Treatment of benign paroxysmal positional vertigo by canalith repositioning procedure: experience from Srinagarind Hospital

K Yimtae, S Srirompotong, S Kraitrakul
Journal of the Medical Association of Thailand 2000, 83 (12): 1478-85

INTRODUCTION: Benign paroxysmal positional vertigo (BPPV) is one of the most common causes of vertigo. The diagnosis is confirmed by observing a classical response during the Dix-Hallpike maneuver. The cause of BPPV is usually idiopathic. There are two popular hypotheses described regarding the pathogenesis of BPPV. The first one is the "cupulolithiasis" hypothesis, and the second hypothesis, the so-called "canalithiasis" hypothesis. The clinical course of BPPV is spontaneous recovery in weeks or months. Treatments for BPPV have ranged from no intervention to surgical treatment. The new treatment, "Canalith-repositioning procedure (CRP)" which was introduced by Epley in 1992 produces a very high rate of success. This treatment has caused interest and has been modified and studied worldwide in recent years.

OBJECTIVE: To study the efficacy of the canalith-repositioning procedure that we modified from Epley's maneuver in the treatment of BPPV patients.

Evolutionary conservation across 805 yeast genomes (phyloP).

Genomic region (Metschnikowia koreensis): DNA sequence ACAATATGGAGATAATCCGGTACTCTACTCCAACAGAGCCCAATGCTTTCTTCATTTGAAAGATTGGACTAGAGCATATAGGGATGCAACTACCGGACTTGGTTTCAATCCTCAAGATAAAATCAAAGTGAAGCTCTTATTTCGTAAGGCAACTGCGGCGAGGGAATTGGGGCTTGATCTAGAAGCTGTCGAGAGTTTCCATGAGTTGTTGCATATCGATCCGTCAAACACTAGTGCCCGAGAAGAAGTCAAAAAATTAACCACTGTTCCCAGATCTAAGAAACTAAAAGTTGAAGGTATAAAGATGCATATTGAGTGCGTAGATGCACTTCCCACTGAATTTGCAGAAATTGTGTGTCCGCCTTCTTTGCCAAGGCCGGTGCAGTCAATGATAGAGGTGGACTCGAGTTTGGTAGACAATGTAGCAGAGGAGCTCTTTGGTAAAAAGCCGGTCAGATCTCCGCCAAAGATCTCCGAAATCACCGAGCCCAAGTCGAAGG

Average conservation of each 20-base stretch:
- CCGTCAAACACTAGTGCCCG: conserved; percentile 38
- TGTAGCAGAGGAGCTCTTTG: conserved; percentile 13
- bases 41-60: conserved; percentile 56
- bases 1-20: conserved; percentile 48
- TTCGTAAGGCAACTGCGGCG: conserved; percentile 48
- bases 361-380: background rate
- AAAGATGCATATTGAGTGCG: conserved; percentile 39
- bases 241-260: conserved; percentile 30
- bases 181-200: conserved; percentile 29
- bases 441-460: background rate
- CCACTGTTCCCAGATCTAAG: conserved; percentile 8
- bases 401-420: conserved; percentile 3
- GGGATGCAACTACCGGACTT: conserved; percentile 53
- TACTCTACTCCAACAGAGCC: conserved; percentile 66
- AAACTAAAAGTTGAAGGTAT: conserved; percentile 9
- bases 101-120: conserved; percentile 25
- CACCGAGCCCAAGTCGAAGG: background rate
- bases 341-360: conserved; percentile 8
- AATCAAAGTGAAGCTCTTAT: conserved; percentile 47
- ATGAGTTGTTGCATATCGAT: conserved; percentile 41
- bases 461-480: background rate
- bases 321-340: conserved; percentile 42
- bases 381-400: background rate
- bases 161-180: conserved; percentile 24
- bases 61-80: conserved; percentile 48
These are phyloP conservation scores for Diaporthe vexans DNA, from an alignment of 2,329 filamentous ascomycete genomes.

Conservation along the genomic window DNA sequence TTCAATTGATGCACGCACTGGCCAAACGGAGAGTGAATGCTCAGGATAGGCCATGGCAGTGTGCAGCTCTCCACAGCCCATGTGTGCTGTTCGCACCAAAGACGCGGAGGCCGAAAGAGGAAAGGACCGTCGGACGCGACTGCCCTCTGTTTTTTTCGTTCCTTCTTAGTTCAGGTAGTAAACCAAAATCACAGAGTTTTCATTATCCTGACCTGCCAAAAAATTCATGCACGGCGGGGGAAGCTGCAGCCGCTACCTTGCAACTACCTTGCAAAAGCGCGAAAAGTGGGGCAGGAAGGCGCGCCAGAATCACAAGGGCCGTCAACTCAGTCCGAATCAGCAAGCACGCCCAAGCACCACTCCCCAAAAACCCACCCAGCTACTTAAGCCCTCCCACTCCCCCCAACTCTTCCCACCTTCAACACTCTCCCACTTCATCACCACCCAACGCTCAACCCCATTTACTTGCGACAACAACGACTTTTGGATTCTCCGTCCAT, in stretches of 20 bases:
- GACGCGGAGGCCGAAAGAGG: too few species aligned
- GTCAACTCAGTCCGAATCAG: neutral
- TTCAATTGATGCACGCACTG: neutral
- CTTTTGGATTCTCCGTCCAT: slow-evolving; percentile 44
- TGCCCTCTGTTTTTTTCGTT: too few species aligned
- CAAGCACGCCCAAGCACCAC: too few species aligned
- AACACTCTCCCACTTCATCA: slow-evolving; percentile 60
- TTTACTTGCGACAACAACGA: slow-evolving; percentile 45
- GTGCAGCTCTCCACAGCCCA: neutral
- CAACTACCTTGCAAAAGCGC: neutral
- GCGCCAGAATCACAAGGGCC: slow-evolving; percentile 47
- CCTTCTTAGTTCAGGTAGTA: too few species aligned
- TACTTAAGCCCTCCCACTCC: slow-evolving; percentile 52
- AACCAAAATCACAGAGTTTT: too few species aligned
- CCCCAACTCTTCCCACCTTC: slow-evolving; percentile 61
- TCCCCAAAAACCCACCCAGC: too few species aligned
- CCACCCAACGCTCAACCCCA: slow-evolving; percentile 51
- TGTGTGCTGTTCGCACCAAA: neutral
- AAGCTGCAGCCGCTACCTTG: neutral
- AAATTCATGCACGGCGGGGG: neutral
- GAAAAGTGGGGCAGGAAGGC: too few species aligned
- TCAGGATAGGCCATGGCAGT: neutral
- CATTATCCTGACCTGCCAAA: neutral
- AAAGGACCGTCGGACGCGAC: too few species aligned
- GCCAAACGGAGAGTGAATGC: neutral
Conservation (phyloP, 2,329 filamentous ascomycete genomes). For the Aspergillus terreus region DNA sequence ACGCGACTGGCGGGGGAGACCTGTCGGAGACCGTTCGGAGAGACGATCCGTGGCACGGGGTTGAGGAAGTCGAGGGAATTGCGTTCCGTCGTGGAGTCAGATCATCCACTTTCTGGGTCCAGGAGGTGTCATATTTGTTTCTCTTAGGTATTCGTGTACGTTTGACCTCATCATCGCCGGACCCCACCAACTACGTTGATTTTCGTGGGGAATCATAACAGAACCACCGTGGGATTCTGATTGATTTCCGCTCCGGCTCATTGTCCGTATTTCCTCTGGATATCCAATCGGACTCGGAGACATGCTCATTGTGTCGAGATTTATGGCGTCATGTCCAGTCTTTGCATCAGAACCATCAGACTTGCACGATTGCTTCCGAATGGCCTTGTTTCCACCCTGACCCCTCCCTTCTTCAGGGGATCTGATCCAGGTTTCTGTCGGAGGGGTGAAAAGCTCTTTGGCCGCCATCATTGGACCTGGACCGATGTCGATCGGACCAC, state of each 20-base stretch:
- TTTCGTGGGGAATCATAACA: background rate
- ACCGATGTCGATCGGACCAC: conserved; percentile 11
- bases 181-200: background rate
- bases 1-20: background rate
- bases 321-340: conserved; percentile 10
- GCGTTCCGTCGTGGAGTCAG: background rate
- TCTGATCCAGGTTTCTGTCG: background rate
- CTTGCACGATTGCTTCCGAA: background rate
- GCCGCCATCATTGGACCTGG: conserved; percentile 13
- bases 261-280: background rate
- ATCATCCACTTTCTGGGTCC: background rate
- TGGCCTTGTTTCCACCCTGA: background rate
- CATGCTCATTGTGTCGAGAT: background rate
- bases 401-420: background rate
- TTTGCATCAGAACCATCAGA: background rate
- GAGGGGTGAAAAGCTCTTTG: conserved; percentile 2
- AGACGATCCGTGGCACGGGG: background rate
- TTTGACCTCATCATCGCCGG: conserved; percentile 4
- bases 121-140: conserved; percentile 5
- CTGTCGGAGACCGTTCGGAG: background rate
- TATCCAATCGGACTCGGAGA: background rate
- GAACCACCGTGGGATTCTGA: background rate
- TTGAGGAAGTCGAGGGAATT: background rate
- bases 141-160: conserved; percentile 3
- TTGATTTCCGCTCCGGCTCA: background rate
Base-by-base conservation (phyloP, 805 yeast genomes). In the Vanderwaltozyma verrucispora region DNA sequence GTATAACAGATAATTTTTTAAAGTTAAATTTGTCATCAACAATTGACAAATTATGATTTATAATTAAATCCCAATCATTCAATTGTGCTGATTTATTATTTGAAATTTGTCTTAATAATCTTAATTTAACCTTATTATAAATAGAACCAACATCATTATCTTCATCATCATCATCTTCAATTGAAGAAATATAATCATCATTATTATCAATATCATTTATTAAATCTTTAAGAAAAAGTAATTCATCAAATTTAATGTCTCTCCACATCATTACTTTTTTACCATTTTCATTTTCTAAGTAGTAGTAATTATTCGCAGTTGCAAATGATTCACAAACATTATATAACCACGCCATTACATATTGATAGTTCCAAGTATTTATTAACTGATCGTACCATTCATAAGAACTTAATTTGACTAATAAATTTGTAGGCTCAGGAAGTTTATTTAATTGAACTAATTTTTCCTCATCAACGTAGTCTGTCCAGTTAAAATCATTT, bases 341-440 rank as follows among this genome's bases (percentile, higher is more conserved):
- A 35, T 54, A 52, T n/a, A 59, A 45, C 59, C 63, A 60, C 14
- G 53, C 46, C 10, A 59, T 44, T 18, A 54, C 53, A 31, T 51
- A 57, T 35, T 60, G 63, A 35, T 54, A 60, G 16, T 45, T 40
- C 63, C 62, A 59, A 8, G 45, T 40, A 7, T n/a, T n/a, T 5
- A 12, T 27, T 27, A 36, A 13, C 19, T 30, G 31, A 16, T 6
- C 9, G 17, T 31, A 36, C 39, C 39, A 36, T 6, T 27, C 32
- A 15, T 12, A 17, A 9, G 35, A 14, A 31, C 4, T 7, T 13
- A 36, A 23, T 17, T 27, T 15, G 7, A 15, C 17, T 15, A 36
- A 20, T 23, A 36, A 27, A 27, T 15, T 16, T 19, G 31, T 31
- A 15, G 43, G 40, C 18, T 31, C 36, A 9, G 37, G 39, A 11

DESIGN: A descriptive study. The BPPV patients, who came to the neurotologic clinic at Srinagarind Hospital from January 1997 to December 1998, were treated with our technique that was modified from Epley's maneuver. We neither used pre-medication, a mastoid oscillator, nor post-treatment instruction.

RESULTS: The total number of patients included in this study was 19. The efficacy of this procedure for curing nystagmus and vertigo was 89.5 per cent. One patient did not follow-up and one patient did not respond to the CRP. Complication such as vago-vagal reflex, lateral canalithiasis, occurred in 5.3 per cent of the patients. The recurrence of BPPV in our study was 26.3 per cent. However, CRP was also effective in treatment of both patients with recurrence as well as those without recurrence.

CONCLUSION: The canalith-repositioning procedure that is modified from Epley is effective in the treatment of BPPV.

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